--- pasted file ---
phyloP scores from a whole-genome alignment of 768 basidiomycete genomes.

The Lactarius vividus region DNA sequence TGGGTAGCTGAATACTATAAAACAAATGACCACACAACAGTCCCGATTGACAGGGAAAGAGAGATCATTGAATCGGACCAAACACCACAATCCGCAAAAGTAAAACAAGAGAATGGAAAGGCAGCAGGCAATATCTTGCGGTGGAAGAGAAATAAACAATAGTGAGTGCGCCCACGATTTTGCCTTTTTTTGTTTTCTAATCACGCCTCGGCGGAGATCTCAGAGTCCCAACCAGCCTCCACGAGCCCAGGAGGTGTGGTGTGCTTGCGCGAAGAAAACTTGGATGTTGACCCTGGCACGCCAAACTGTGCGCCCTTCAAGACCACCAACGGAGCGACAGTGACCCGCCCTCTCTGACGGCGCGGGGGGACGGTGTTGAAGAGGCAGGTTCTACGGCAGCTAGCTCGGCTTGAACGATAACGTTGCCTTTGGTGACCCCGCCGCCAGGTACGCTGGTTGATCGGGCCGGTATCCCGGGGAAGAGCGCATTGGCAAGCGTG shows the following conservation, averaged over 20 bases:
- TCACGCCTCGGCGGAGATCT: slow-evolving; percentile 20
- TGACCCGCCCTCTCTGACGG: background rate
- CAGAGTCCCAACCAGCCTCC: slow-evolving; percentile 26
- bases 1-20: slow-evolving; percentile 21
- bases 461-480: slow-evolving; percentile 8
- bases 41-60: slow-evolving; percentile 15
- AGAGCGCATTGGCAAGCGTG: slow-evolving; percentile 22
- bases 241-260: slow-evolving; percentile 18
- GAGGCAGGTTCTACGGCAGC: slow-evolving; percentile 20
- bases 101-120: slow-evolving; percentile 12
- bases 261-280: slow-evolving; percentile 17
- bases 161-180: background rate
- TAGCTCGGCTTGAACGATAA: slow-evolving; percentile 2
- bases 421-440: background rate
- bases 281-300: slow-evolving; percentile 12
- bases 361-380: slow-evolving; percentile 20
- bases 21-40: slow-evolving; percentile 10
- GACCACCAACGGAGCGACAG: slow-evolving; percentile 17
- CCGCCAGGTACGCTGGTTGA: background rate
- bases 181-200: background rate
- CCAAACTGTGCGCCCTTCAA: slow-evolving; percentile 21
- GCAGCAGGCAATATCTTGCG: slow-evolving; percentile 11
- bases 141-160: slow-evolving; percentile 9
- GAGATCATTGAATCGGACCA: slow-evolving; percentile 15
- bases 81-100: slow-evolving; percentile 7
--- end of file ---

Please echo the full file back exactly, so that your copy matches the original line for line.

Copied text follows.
phyloP scores from a whole-genome alignment of 768 basidiomycete genomes.

The Lactarius vividus region DNA sequence TGGGTAGCTGAATACTATAAAACAAATGACCACACAACAGTCCCGATTGACAGGGAAAGAGAGATCATTGAATCGGACCAAACACCACAATCCGCAAAAGTAAAACAAGAGAATGGAAAGGCAGCAGGCAATATCTTGCGGTGGAAGAGAAATAAACAATAGTGAGTGCGCCCACGATTTTGCCTTTTTTTGTTTTCTAATCACGCCTCGGCGGAGATCTCAGAGTCCCAACCAGCCTCCACGAGCCCAGGAGGTGTGGTGTGCTTGCGCGAAGAAAACTTGGATGTTGACCCTGGCACGCCAAACTGTGCGCCCTTCAAGACCACCAACGGAGCGACAGTGACCCGCCCTCTCTGACGGCGCGGGGGGACGGTGTTGAAGAGGCAGGTTCTACGGCAGCTAGCTCGGCTTGAACGATAACGTTGCCTTTGGTGACCCCGCCGCCAGGTACGCTGGTTGATCGGGCCGGTATCCCGGGGAAGAGCGCATTGGCAAGCGTG shows the following conservation, averaged over 20 bases:
- TCACGCCTCGGCGGAGATCT: slow-evolving; percentile 20
- TGACCCGCCCTCTCTGACGG: background rate
- CAGAGTCCCAACCAGCCTCC: slow-evolving; percentile 26
- bases 1-20: slow-evolving; percentile 21
- bases 461-480: slow-evolving; percentile 8
- bases 41-60: slow-evolving; percentile 15
- AGAGCGCATTGGCAAGCGTG: slow-evolving; percentile 22
- bases 241-260: slow-evolving; percentile 18
- GAGGCAGGTTCTACGGCAGC: slow-evolving; percentile 20
- bases 101-120: slow-evolving; percentile 12
- bases 261-280: slow-evolving; percentile 17
- bases 161-180: background rate
- TAGCTCGGCTTGAACGATAA: slow-evolving; percentile 2
- bases 421-440: background rate
- bases 281-300: slow-evolving; percentile 12
- bases 361-380: slow-evolving; percentile 20
- bases 21-40: slow-evolving; percentile 10
- GACCACCAACGGAGCGACAG: slow-evolving; percentile 17
- CCGCCAGGTACGCTGGTTGA: background rate
- bases 181-200: background rate
- CCAAACTGTGCGCCCTTCAA: slow-evolving; percentile 21
- GCAGCAGGCAATATCTTGCG: slow-evolving; percentile 11
- bases 141-160: slow-evolving; percentile 9
- GAGATCATTGAATCGGACCA: slow-evolving; percentile 15
- bases 81-100: slow-evolving; percentile 7